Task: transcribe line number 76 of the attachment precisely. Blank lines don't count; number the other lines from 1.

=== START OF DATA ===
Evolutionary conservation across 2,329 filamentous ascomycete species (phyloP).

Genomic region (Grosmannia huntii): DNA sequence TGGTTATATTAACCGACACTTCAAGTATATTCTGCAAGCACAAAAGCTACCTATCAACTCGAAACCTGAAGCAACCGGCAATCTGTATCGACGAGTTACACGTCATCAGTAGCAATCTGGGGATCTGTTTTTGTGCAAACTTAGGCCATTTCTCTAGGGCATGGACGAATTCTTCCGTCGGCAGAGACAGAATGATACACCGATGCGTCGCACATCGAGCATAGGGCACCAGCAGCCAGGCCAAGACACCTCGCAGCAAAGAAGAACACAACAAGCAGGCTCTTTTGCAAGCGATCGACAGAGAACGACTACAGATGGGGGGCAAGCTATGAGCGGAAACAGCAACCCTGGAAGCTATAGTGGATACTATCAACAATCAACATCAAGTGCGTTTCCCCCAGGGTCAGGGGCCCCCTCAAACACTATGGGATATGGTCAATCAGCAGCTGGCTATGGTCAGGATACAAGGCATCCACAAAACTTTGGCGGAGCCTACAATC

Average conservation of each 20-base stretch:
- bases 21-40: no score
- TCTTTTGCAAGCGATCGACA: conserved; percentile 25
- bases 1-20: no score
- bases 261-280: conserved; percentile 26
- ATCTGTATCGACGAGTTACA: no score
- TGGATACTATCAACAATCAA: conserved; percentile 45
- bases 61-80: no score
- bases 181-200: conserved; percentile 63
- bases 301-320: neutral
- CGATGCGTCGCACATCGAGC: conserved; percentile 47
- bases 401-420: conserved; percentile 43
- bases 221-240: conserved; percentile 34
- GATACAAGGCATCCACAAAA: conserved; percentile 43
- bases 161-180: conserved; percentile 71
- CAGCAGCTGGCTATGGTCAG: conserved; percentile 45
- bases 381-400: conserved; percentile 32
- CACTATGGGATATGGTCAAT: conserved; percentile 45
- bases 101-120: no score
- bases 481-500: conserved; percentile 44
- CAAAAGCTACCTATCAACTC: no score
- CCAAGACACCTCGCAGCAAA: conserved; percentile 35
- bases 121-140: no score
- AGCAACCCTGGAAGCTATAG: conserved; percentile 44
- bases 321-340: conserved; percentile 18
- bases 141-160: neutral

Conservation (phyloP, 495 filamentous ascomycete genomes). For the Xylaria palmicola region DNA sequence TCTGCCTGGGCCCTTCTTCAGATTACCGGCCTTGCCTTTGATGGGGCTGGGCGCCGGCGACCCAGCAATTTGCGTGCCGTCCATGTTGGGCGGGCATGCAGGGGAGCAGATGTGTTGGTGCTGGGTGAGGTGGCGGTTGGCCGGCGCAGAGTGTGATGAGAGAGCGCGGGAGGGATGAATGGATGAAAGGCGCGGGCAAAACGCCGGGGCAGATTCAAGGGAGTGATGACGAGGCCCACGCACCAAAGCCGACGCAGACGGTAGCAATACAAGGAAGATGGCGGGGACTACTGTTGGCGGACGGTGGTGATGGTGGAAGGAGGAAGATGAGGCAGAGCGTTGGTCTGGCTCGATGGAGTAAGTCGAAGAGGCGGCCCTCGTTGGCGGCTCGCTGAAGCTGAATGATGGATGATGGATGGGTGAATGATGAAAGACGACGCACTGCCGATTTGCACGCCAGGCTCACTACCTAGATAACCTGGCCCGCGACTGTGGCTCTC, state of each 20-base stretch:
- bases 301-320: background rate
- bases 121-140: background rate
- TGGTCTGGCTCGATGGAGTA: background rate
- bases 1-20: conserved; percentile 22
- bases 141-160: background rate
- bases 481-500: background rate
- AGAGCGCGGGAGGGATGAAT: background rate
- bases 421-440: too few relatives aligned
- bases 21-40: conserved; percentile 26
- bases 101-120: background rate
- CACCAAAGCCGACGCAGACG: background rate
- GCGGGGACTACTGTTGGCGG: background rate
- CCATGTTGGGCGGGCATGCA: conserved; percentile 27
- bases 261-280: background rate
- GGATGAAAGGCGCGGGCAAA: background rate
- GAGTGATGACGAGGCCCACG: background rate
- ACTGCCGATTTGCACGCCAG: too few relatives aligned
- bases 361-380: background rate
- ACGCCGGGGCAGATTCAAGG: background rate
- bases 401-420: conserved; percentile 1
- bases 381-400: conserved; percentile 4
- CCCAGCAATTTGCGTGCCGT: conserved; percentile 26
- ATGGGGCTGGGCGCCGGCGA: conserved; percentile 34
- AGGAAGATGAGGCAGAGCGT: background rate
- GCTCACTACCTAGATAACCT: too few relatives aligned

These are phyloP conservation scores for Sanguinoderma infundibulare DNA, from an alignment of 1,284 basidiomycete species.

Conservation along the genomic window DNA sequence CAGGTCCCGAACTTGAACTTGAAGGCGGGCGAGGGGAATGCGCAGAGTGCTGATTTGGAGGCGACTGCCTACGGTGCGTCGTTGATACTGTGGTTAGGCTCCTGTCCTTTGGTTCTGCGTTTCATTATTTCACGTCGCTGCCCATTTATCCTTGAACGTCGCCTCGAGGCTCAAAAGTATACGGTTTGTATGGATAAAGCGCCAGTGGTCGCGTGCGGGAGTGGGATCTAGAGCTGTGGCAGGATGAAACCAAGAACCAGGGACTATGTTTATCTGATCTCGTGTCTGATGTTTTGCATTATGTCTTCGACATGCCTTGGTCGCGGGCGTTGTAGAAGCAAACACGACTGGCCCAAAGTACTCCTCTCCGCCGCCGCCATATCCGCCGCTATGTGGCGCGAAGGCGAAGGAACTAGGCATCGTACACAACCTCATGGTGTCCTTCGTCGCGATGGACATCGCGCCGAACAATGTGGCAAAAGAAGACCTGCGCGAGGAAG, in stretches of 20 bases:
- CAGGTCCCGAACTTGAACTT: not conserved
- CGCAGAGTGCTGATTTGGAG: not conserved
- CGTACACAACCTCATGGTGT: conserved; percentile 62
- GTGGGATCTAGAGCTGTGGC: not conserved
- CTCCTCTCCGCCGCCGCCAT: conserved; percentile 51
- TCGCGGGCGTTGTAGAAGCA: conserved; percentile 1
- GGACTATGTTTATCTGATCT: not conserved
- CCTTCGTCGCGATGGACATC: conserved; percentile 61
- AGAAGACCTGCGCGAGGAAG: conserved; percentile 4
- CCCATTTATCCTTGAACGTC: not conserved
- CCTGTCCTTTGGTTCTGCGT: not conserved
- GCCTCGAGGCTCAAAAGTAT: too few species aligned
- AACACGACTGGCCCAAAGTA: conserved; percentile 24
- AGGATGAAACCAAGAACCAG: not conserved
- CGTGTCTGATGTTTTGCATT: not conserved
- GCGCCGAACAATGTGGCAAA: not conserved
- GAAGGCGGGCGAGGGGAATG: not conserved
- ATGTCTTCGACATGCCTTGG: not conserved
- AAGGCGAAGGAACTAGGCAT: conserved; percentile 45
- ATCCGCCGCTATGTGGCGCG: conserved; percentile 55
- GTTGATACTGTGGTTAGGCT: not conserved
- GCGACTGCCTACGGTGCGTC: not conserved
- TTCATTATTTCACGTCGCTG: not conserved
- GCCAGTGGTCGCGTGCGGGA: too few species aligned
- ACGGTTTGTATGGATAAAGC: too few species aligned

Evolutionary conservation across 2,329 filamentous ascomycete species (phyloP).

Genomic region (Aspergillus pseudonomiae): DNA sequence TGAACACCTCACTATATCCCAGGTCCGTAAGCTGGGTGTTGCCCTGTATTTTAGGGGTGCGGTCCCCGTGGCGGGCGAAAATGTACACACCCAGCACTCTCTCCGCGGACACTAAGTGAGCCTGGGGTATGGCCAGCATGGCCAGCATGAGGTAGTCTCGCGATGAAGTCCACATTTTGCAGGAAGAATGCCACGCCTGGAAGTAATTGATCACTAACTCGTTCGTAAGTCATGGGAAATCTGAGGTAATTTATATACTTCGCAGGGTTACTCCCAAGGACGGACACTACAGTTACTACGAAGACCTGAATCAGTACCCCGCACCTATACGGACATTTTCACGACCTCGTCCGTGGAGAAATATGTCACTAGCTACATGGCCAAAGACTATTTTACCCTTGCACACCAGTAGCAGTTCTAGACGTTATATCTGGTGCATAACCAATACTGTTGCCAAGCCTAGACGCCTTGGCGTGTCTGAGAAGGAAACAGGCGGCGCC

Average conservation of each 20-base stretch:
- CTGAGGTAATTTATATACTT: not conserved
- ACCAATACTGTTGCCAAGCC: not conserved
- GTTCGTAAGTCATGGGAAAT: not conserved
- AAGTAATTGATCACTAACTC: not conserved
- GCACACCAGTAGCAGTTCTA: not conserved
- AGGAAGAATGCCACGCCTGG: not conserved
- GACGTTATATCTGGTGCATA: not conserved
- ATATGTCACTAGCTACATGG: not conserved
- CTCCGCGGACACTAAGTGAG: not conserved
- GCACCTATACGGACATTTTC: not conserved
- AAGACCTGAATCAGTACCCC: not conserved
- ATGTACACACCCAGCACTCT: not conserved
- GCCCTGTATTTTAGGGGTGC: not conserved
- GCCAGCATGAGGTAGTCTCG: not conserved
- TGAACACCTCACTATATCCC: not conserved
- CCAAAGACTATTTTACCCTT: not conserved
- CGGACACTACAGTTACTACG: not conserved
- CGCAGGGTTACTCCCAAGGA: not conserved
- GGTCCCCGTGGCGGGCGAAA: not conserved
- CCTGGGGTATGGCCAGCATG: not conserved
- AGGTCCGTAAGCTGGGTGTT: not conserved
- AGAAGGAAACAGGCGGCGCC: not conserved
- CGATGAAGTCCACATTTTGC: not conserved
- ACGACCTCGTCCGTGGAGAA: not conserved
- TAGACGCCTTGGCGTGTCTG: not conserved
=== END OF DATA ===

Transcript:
- ATCCGCCGCTATGTGGCGCG: conserved; percentile 55